An article on ABCNews.com aggressively touted fears by the liberal Southern Poverty Law Center (SPLC) that prominent conservative are spreading hate. The headline for the March 3 piece by Anna Schecter screamed, "Dobbs, Beck, Palin, Bachmann Share Blame For Rise in Right-Wing Extremism, Says Activist Group."
Schecter interviewed SPLC director Mark Potok and repeated, "Potok said he blames some public personalities and conservative politicians for inciting fear." The ABC News author also fretted about tea party extremism: "Potok said one of the main fears is that these radical groups are infiltrating mainstream groups like the Tea Party movement because of cross pollination of individuals who attend radical group meetings and more mainstream gatherings."
Schecter did note that Lou Dobbs hit back at SPLC, calling Potok "paranoid." In an odd aside, the author explained, "Bachmann and Beck are also cited by name in the SPLC's report, but Dobbs and Palin are not." If that's the case, why are they featured in the headline of the ABC News article?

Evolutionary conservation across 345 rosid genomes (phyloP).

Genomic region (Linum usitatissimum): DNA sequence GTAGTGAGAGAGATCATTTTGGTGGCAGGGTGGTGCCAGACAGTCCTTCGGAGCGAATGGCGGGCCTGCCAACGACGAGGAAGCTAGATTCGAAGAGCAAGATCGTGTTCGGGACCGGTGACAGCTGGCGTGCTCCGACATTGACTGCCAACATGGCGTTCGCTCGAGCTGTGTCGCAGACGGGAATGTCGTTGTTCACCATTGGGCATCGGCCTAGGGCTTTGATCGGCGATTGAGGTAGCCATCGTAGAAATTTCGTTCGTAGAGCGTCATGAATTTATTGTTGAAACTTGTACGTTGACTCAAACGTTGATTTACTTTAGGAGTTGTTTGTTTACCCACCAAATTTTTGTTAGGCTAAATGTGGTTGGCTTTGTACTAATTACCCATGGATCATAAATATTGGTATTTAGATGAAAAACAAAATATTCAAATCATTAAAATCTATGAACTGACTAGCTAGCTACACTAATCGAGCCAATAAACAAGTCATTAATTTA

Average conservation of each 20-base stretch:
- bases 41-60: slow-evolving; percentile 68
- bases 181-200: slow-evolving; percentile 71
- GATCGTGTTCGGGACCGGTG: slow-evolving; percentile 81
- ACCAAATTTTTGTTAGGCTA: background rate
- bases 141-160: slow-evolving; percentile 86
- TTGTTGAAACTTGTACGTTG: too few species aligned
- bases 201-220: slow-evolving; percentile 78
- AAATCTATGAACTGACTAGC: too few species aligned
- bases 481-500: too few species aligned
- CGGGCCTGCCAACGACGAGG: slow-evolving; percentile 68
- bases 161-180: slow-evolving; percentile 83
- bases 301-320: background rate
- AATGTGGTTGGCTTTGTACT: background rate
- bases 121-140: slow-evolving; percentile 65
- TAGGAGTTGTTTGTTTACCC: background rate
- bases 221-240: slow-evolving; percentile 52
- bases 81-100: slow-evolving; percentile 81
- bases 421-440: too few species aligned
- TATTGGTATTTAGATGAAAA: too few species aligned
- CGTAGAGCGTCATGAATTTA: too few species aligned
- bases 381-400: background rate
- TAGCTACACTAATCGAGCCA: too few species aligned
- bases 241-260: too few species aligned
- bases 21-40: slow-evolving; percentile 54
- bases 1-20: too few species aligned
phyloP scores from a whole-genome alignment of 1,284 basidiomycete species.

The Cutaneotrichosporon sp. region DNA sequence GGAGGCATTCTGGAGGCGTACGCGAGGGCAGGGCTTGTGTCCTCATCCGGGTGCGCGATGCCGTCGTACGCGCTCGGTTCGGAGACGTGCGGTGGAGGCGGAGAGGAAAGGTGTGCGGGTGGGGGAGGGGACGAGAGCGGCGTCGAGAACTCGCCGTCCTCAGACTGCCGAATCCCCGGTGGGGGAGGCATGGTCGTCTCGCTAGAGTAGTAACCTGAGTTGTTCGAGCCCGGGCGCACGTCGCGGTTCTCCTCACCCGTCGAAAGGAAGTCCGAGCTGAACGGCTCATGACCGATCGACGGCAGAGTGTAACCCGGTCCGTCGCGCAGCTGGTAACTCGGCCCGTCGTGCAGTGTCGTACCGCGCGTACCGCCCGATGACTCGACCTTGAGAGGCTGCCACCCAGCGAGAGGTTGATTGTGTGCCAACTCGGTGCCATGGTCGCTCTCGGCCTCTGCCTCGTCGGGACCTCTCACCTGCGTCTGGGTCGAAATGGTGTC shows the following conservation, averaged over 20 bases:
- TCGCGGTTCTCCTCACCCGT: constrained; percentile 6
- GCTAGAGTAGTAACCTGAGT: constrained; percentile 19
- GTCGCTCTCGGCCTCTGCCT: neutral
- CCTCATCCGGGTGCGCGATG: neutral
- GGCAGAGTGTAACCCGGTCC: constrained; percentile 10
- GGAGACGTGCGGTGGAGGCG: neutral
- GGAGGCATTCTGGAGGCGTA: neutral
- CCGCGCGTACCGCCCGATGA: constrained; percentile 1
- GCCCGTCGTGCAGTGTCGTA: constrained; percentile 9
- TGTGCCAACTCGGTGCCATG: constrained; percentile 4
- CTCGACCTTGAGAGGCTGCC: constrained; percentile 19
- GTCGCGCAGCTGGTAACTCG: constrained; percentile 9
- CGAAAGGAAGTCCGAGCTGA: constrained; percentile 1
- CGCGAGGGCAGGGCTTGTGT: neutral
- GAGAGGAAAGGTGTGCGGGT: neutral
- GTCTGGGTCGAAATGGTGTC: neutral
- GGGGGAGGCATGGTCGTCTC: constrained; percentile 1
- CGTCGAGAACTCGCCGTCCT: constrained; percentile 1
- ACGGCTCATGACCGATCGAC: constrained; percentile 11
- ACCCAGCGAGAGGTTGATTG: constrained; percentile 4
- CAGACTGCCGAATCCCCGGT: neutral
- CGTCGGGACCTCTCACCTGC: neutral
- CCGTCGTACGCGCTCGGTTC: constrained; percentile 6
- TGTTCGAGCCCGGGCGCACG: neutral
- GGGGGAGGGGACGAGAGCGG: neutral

Schecter relayed this information from the study:
The number of hate groups based on racism, anti-Semitism and anti-gay sentiment grew from 926 to 932 in 2009. SPLC said this increase caps a decade in which the number of hate groups surged by 55 percent from 2000 to 2009 (602 groups to 932). [Emphasis added.]
So, the number of bigoted groups grew by six in the last year? That's less than one percent. If you follow the SPLC's logic, Beck and Palin couldn't be spreading very much hate.
Media outlets have eagerly hyped the liberal organization's report. On Tuesday, Potok appeared on MSNBC News Live to announce his findings to Contessa Brewer. He then showed up on The Dylan Ratigan Show. Finally, the SPLC's Heidi Bierich appeared on Tuesday's Ed Show to warn about right-wing extremism. And, yes, this was all in one day.